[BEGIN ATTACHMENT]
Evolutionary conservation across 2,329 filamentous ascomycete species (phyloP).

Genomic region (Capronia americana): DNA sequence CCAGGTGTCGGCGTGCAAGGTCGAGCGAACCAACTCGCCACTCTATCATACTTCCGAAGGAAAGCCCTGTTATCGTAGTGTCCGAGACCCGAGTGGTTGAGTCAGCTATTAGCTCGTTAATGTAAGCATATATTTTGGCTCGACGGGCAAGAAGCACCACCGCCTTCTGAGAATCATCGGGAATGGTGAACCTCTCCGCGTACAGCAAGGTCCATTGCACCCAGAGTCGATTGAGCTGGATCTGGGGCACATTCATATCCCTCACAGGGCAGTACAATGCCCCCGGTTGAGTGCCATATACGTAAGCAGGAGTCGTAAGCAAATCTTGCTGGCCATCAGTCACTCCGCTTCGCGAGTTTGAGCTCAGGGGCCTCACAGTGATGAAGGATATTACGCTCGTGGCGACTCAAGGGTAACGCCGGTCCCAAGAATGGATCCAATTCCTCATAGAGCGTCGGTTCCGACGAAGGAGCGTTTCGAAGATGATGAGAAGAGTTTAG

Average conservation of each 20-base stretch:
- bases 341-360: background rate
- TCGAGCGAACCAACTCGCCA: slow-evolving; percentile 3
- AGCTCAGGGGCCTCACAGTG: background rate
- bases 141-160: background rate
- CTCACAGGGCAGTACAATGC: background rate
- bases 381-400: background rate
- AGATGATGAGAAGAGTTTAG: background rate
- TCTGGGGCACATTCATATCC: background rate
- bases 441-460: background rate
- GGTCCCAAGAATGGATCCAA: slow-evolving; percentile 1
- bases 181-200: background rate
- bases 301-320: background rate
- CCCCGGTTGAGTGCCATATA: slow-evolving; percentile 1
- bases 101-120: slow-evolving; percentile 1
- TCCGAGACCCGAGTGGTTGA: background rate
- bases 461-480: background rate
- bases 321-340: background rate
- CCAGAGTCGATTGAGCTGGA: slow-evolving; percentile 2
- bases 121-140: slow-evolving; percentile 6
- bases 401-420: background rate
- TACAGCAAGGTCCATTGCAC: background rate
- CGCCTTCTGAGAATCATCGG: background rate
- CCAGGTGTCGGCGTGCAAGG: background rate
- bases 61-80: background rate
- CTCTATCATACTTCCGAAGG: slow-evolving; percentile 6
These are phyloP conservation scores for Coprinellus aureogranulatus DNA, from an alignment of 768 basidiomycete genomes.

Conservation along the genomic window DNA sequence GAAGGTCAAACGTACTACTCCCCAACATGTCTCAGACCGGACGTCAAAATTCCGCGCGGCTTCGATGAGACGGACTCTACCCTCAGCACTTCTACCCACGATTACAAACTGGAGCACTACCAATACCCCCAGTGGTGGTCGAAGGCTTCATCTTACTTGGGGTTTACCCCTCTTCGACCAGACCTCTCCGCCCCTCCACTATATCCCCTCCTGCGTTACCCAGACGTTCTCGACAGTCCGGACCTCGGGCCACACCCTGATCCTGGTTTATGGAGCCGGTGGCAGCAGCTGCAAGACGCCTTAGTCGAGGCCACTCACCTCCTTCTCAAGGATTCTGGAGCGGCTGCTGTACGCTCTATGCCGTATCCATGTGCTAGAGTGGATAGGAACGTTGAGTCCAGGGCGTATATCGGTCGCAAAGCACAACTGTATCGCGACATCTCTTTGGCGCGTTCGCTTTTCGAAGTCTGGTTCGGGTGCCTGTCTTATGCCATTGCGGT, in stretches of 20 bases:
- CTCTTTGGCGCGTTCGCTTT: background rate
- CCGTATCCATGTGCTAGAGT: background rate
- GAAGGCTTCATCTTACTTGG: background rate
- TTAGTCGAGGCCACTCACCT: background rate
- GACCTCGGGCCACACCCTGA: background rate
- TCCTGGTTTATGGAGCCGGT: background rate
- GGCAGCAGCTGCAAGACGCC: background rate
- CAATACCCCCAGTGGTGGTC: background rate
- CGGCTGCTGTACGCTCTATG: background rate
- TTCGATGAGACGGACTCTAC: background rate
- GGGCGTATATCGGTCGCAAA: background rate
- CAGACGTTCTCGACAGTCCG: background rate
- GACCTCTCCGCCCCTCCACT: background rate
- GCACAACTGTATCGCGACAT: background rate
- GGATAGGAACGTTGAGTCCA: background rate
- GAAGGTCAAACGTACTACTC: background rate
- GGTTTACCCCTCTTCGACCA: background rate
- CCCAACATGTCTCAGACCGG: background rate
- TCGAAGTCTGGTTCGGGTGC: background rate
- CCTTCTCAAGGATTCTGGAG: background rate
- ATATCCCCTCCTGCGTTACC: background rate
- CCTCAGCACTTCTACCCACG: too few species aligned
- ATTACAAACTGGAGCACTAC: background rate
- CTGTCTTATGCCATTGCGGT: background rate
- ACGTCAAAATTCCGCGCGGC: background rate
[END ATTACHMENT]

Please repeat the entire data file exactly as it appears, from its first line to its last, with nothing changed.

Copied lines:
Evolutionary conservation across 2,329 filamentous ascomycete species (phyloP).

Genomic region (Capronia americana): DNA sequence CCAGGTGTCGGCGTGCAAGGTCGAGCGAACCAACTCGCCACTCTATCATACTTCCGAAGGAAAGCCCTGTTATCGTAGTGTCCGAGACCCGAGTGGTTGAGTCAGCTATTAGCTCGTTAATGTAAGCATATATTTTGGCTCGACGGGCAAGAAGCACCACCGCCTTCTGAGAATCATCGGGAATGGTGAACCTCTCCGCGTACAGCAAGGTCCATTGCACCCAGAGTCGATTGAGCTGGATCTGGGGCACATTCATATCCCTCACAGGGCAGTACAATGCCCCCGGTTGAGTGCCATATACGTAAGCAGGAGTCGTAAGCAAATCTTGCTGGCCATCAGTCACTCCGCTTCGCGAGTTTGAGCTCAGGGGCCTCACAGTGATGAAGGATATTACGCTCGTGGCGACTCAAGGGTAACGCCGGTCCCAAGAATGGATCCAATTCCTCATAGAGCGTCGGTTCCGACGAAGGAGCGTTTCGAAGATGATGAGAAGAGTTTAG

Average conservation of each 20-base stretch:
- bases 341-360: background rate
- TCGAGCGAACCAACTCGCCA: slow-evolving; percentile 3
- AGCTCAGGGGCCTCACAGTG: background rate
- bases 141-160: background rate
- CTCACAGGGCAGTACAATGC: background rate
- bases 381-400: background rate
- AGATGATGAGAAGAGTTTAG: background rate
- TCTGGGGCACATTCATATCC: background rate
- bases 441-460: background rate
- GGTCCCAAGAATGGATCCAA: slow-evolving; percentile 1
- bases 181-200: background rate
- bases 301-320: background rate
- CCCCGGTTGAGTGCCATATA: slow-evolving; percentile 1
- bases 101-120: slow-evolving; percentile 1
- TCCGAGACCCGAGTGGTTGA: background rate
- bases 461-480: background rate
- bases 321-340: background rate
- CCAGAGTCGATTGAGCTGGA: slow-evolving; percentile 2
- bases 121-140: slow-evolving; percentile 6
- bases 401-420: background rate
- TACAGCAAGGTCCATTGCAC: background rate
- CGCCTTCTGAGAATCATCGG: background rate
- CCAGGTGTCGGCGTGCAAGG: background rate
- bases 61-80: background rate
- CTCTATCATACTTCCGAAGG: slow-evolving; percentile 6
These are phyloP conservation scores for Coprinellus aureogranulatus DNA, from an alignment of 768 basidiomycete genomes.

Conservation along the genomic window DNA sequence GAAGGTCAAACGTACTACTCCCCAACATGTCTCAGACCGGACGTCAAAATTCCGCGCGGCTTCGATGAGACGGACTCTACCCTCAGCACTTCTACCCACGATTACAAACTGGAGCACTACCAATACCCCCAGTGGTGGTCGAAGGCTTCATCTTACTTGGGGTTTACCCCTCTTCGACCAGACCTCTCCGCCCCTCCACTATATCCCCTCCTGCGTTACCCAGACGTTCTCGACAGTCCGGACCTCGGGCCACACCCTGATCCTGGTTTATGGAGCCGGTGGCAGCAGCTGCAAGACGCCTTAGTCGAGGCCACTCACCTCCTTCTCAAGGATTCTGGAGCGGCTGCTGTACGCTCTATGCCGTATCCATGTGCTAGAGTGGATAGGAACGTTGAGTCCAGGGCGTATATCGGTCGCAAAGCACAACTGTATCGCGACATCTCTTTGGCGCGTTCGCTTTTCGAAGTCTGGTTCGGGTGCCTGTCTTATGCCATTGCGGT, in stretches of 20 bases:
- CTCTTTGGCGCGTTCGCTTT: background rate
- CCGTATCCATGTGCTAGAGT: background rate
- GAAGGCTTCATCTTACTTGG: background rate
- TTAGTCGAGGCCACTCACCT: background rate
- GACCTCGGGCCACACCCTGA: background rate
- TCCTGGTTTATGGAGCCGGT: background rate
- GGCAGCAGCTGCAAGACGCC: background rate
- CAATACCCCCAGTGGTGGTC: background rate
- CGGCTGCTGTACGCTCTATG: background rate
- TTCGATGAGACGGACTCTAC: background rate
- GGGCGTATATCGGTCGCAAA: background rate
- CAGACGTTCTCGACAGTCCG: background rate
- GACCTCTCCGCCCCTCCACT: background rate
- GCACAACTGTATCGCGACAT: background rate
- GGATAGGAACGTTGAGTCCA: background rate
- GAAGGTCAAACGTACTACTC: background rate
- GGTTTACCCCTCTTCGACCA: background rate
- CCCAACATGTCTCAGACCGG: background rate
- TCGAAGTCTGGTTCGGGTGC: background rate
- CCTTCTCAAGGATTCTGGAG: background rate
- ATATCCCCTCCTGCGTTACC: background rate
- CCTCAGCACTTCTACCCACG: too few species aligned
- ATTACAAACTGGAGCACTAC: background rate
- CTGTCTTATGCCATTGCGGT: background rate
- ACGTCAAAATTCCGCGCGGC: background rate